Purists love full-frame cameras because they are so similar to film, but if you’re used to working in APS-C land dealing with the 1.6x crop factor isn’t going to throw you.

    People look down on Rebels, but internally there is a lot more about them that is similar to the higher end APS-C camera than different.  Yes, they cost less.  Yes, they have the cute little scene modes on them and the other modes that are kind of like training wheels before you move to Av,Tv and Manual (I started with manual and worked backwards when it came to SLR-type cameras), etc.

    SO – my two cents – depending on what you are looking for and what lenses you have available right now, a Rebel is NOT a bad camera.  My Rebel was drowned in an unfortunate incident last summer (my son pulled a raft out from under me when we were already beached and somehow my foot caught my camera where it was sitting as I fell backwards and it was kicked into a river) and for some things, like ‘traveling light’ moments I really miss it, even if it was only a 15.1MP T1i.  I love the feel and handling of my 7D – it is definitely “more substantial,” but I’ve gotten beautiful shots with ‘just a Rebel.’

    I am one of those ‘it’s the glass’ kind of people mostly as far as what really affects your image quality (after knowledge).  As long as the Rebel does what you need it to and provides the functions you want, don’t rule it out as a possibility.

    in reply to: Well-Established Pro in my town… sucks! #5909
    Mrs Woo
    Member

    Some really poor choices about what is selectively colored (and for that matter, it is seriously overused, but maybe clients still want it a lot?), but usually everyone who is supposed to be in focus is in focus, there is no camera shake blur, etc.

    Too much trendy post-processing.  A pro friend of mine was thrilled to have a customer come to him because she liked classic poses and looks and recognized that the trendy stuff would look as bad/silly as mullets do to most of us today.  She said he was the only photographer in his area that she could find that had portfolios that didn’t include actions on every image, dutch angles, etc.  He’s a very experienced guy who has been doing this for decades as well.  It is frustrating to be constantly undersold by people who have neither the experience, equipment or ability that he has.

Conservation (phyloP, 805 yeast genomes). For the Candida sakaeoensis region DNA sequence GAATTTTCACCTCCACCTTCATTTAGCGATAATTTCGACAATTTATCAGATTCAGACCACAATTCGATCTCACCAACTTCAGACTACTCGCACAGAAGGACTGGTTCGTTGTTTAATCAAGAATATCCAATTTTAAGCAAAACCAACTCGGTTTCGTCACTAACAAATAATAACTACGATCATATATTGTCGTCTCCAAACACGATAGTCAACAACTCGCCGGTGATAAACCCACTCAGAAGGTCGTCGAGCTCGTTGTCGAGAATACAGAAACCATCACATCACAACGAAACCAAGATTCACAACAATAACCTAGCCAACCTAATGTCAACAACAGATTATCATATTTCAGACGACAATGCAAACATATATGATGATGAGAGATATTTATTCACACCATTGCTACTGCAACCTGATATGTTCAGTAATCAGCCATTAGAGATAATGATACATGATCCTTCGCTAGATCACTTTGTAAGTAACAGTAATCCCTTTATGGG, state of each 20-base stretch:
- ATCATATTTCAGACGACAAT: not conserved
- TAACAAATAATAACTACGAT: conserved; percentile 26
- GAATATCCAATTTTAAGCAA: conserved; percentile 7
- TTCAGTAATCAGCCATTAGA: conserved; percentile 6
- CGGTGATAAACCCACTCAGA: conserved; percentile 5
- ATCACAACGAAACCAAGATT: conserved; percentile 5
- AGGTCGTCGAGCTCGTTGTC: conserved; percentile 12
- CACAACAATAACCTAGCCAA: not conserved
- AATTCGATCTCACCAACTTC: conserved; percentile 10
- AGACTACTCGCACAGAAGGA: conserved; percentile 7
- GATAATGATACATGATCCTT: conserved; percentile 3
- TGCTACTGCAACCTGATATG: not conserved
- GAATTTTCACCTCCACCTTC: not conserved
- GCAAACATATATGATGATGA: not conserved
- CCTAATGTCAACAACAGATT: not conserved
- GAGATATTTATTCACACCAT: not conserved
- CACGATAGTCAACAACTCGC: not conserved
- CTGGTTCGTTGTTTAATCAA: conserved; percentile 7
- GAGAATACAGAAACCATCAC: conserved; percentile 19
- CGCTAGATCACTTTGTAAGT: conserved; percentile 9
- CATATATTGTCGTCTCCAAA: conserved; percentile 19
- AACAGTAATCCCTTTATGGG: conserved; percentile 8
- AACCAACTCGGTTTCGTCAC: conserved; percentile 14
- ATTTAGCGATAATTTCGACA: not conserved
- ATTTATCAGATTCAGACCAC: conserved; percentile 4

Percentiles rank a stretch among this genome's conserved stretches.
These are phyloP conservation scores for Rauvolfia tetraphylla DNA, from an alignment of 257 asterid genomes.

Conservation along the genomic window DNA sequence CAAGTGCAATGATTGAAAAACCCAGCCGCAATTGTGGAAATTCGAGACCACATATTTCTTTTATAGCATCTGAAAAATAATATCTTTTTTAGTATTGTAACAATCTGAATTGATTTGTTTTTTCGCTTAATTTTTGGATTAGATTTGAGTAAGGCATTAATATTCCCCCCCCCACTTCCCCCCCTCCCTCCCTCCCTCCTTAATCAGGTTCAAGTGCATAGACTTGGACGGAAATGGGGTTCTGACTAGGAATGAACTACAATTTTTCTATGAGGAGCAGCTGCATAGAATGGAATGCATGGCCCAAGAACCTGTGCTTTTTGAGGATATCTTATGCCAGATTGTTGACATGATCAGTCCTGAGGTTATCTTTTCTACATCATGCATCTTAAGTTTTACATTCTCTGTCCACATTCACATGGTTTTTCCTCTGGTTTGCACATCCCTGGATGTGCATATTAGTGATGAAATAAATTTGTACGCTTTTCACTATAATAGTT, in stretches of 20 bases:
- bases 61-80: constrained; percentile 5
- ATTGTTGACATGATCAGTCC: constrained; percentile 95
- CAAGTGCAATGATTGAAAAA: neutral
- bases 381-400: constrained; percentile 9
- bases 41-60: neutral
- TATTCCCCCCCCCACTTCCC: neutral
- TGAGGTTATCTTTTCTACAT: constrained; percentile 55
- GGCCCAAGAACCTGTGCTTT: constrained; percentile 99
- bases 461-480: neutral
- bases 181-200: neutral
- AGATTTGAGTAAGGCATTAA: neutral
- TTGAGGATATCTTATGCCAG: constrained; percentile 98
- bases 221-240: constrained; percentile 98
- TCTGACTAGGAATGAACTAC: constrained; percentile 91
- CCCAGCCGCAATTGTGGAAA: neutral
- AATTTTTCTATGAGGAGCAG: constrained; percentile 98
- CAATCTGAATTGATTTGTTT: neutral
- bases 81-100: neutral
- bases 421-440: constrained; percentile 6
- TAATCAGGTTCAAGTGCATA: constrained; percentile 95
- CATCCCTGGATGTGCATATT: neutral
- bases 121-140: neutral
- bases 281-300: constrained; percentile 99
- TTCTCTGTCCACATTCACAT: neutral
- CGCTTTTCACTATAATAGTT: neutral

Still, it is obvious from his site and some of what you said that he knows how to market, even if he has grown to resent (apparently) his customer base.  🙁

    in reply to: Your Ideal Kit in an apocalypse. #5908
    Mrs Woo
    Member

    As far as my dream kit?  Though it might be nice to have a 1Dx, I’m actually realistic enough to know that is something that I would rather not fit into my budget.  I still need a 5DIII (it has similar layout to my 7D), 17-40 f/4 (I do mostly outdoor wildlife and landscape stuff), 45mm tilt-shift lens (just love what you can do with those), 300mm f/4, 2x TC (already have a 1.4x) and another flash or two.  Then, if a little more money shows up one day I want to get the 14mm f/2.8 II lens because it just looks so awesome. 🙂

    I really should stay away from Amazon.com.

    in reply to: Your Ideal Kit in an apocalypse. #5907
    Mrs Woo
    Member

    Okay – is this to save photography for the next generation and capture how we rebuild our future (i.e., loot it to save a stash for me) or is this to build the best possible camera to at least capture as much as possible and still survive the zombie onslaught?

    Because if it is the former, I would pick up all the items that are still missing from my ‘perfect kit,’ load them into two wheeled Urban Disguise bags and find a good place to hide them.  Then I would pick up as many cards and spare batteries as I could and grab a Panasonic super zoom (my water proof one doesn’t do a bad job at all, but doesn’t zoom much, obviously) if the real goal was just to capture the action as it unfolded.  It would give me all focal lengths I could possibly need (yes, with some tradeoffs) with very little extra to carry and not much weight.   Further, since you would have to travel light, you’d have to suck it up and put everything in JPG format so you’d make the best use of memory, both the memory cards and whatever lightweight laptop you might be using to offload cards to, etc.  Efficiency would have to take the place of elegance, and learning the equipment available as quickly as possible, plus a strong background in composition, etc., would have to make up for the rest.

    On the guns – definitely.  Knives – for emergency situations, but not to fight zombies – if they’re that close, you’d better hope you can outrun the rest of your party.  LOL

    Electricity?  That’s what the solar battery charger I stashed was all about.

Viewing 15 posts - 31 through 45 (of 73 total)